A recent study examined high school concussion data at almost 2000 high schools with over 14,000 recorded concussions. Researchers concluded that more concussions occurred in games than practices. Interestingly, they also found that playing surface was significantly associated with concussion. Almost 90% of all injuries occurred on turf-based surfaces. Turf outweighed all other mechanisms of injury, including helmet-to-helmet hits and grass playing surface. Between 10 and 15.5% of concussions occur from helmet to ground contact. In the NFL, this mechanism accounts for about 1 in 7 concussions.

 

Attempting to limit total exposure time in practice and games on turf surfaces may be beneficial until more study is needed.

 

 


Category: Orthopedics

Title: Intersection Syndrome

Keywords: Tenosynovitis, wrist pain (PubMed Search)

Posted: 9/28/2019 by Brian Corwell, MD (Updated: 8/17/2022)
Click here to contact Brian Corwell, MD

Intersection Syndrome

 

De Quervain’s is a common tenosynovitis is involving the  the 1st dorsal compartment of the wrist/forearm.

Intersection syndrome is a tenosynovitis that occurs at the intersection of the 1st and 2nd dorsal compartments.

Pathology located at crossing point of the 1st compartment structures (APL and EBP) with the radial wrist extensors (ECRB and ECRL)

Occurs most commonly from repetitive wrist extension and is common in rowers, weight lifters, and in those playing racquet sports.

Occurs about 4 to 6cm proximal to the radiocarpal joint VERSUS De Quervain’s which occurs near the level of the radial styloid.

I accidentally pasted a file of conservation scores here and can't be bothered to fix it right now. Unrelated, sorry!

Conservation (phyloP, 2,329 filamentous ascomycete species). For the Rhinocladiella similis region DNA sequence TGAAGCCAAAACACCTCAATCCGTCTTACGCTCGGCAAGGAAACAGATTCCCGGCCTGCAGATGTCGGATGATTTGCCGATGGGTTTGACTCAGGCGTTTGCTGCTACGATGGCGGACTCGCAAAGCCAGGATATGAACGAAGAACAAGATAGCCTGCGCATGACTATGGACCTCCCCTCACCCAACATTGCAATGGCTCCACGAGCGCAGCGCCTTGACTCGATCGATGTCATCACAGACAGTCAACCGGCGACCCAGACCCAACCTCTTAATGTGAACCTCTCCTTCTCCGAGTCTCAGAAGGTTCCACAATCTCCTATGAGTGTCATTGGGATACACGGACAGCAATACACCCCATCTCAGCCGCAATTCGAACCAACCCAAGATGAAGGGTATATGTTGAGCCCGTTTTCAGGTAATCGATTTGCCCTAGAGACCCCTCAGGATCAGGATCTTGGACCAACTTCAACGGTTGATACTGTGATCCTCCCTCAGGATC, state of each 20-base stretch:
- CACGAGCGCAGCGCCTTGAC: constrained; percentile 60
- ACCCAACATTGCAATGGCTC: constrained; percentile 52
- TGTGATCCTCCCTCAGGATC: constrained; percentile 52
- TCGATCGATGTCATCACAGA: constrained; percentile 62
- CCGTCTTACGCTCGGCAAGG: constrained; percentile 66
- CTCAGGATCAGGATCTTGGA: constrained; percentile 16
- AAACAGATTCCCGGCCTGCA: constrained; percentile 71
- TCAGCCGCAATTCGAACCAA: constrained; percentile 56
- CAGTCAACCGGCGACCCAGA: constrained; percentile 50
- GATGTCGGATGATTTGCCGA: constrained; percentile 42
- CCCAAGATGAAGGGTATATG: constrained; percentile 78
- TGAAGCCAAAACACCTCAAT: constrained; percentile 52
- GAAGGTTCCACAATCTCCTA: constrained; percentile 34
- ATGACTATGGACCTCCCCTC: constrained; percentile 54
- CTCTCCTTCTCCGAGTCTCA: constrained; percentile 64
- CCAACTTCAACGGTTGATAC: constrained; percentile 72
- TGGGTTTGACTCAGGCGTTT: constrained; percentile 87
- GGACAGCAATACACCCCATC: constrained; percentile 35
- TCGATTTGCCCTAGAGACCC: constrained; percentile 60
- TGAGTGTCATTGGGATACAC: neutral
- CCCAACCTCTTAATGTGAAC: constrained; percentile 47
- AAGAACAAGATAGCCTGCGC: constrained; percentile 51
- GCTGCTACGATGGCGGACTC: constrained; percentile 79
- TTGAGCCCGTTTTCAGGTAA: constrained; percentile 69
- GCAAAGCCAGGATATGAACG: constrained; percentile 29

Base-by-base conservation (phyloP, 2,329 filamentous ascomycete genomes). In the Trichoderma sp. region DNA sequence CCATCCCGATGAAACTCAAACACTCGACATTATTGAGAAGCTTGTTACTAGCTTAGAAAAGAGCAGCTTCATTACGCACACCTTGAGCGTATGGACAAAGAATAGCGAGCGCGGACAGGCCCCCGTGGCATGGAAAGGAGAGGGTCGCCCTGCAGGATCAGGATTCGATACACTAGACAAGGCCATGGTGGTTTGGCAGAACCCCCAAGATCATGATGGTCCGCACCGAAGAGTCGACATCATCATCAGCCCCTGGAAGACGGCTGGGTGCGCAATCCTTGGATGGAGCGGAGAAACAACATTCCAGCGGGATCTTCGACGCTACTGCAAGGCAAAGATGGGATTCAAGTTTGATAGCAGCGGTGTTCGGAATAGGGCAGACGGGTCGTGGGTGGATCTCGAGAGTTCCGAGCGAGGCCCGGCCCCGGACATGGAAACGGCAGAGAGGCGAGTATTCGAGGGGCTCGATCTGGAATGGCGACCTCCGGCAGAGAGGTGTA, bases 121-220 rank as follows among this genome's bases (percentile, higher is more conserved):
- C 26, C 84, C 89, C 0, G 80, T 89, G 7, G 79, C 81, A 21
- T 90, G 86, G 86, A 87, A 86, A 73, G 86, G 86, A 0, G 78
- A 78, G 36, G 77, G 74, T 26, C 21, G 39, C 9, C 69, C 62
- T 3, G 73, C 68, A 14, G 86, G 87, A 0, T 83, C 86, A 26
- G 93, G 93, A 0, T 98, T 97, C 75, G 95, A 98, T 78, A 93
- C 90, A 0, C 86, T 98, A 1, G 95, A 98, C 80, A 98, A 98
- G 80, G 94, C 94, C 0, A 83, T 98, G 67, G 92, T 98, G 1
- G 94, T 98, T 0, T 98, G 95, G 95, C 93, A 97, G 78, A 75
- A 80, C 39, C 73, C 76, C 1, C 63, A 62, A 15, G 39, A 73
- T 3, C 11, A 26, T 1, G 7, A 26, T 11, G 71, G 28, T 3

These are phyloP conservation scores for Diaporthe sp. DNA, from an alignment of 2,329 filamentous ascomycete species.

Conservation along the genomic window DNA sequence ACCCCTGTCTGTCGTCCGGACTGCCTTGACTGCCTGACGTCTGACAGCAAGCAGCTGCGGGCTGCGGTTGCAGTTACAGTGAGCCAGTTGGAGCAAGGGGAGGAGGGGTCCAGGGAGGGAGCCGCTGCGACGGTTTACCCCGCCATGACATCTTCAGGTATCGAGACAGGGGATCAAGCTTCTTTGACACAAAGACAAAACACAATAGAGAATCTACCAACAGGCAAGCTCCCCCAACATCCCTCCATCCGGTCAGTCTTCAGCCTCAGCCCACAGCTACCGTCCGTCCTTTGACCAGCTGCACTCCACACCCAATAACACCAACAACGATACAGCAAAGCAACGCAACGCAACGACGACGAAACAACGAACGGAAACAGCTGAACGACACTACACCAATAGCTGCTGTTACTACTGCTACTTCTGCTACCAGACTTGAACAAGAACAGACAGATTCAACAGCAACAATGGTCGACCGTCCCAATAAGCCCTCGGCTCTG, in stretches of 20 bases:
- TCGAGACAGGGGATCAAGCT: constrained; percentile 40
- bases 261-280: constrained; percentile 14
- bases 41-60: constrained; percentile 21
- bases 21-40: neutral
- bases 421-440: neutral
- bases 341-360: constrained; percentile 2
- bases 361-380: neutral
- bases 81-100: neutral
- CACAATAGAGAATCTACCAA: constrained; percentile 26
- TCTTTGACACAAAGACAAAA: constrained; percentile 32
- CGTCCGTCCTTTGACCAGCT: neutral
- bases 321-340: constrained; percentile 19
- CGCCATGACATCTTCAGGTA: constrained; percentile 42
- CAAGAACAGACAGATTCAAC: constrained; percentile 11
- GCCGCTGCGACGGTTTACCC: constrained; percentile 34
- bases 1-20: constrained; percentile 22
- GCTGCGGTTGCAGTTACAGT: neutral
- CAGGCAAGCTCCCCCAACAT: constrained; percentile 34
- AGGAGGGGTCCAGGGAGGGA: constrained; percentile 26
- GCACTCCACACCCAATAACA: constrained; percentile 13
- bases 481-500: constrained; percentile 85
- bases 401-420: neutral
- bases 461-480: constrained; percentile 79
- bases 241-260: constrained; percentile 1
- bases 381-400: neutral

Pain worse with resisted wrist and thumb extension

Radiographs not required

Splint and start NSAIDs

Recalcitrant cases can be referred for corticosteroid injection

 

https://stemcelldoc.files.wordpress.com/2012/09/intersection-syndrome-referral-pain-pattern1.jpg

 

 

 

 

 

 

 


Category: Orthopedics

Title: Imaging of Lisfranc Injuries

Keywords: foot fracture, radiology (PubMed Search)

Posted: 9/14/2019 by Brian Corwell, MD (Updated: 8/17/2022)
Click here to contact Brian Corwell, MD

Imaging of Lisfranc Injuries

Tarsometatarsal fracture-dislocation

Anatomy

         3 Columns of the midfoot, divided by the tarsometatarsal joints

  1. Medial
    1. First TMT joint
  2. Middle
    1. 2nd and 3rd TMT joints
  3. Lateral
    1. 4th and 5th TMT joints

The Lisfranc ligament

     - Extends from the 2nd MT to the medial cuneiform

     - Critical to structure and stabilization of the 2nd MT and the midfoot arch

 

Imaging 

Plain films: AP/lateral/oblique

Consider weight bearing view with contralateral comparison if high suspicion

CT: Can be useful to confirm abnormal plain films

MRI: not done in ED but can be used to diagnose pure ligament injuries

Below is a review of the lines of the foot which will ensure not missing this diagnosis. May be helpful to review with sample imaging.

Plain films findings: https://prod-images.static.radiopaedia.org/images/49189279/86408d5bae08ab80ae9ef377337ab7_big_gallery.jpeg

 

On AP view:

  1. Discontinuity of a line drawn from the medial part of 2nd MT to the medial side of the 2nd cuneiform
  2. Widening of the interval between the 1st and 2nd ray
  3. Bony fragment in 1st MT space (fleck sign) – Lisfranc ligament avulsion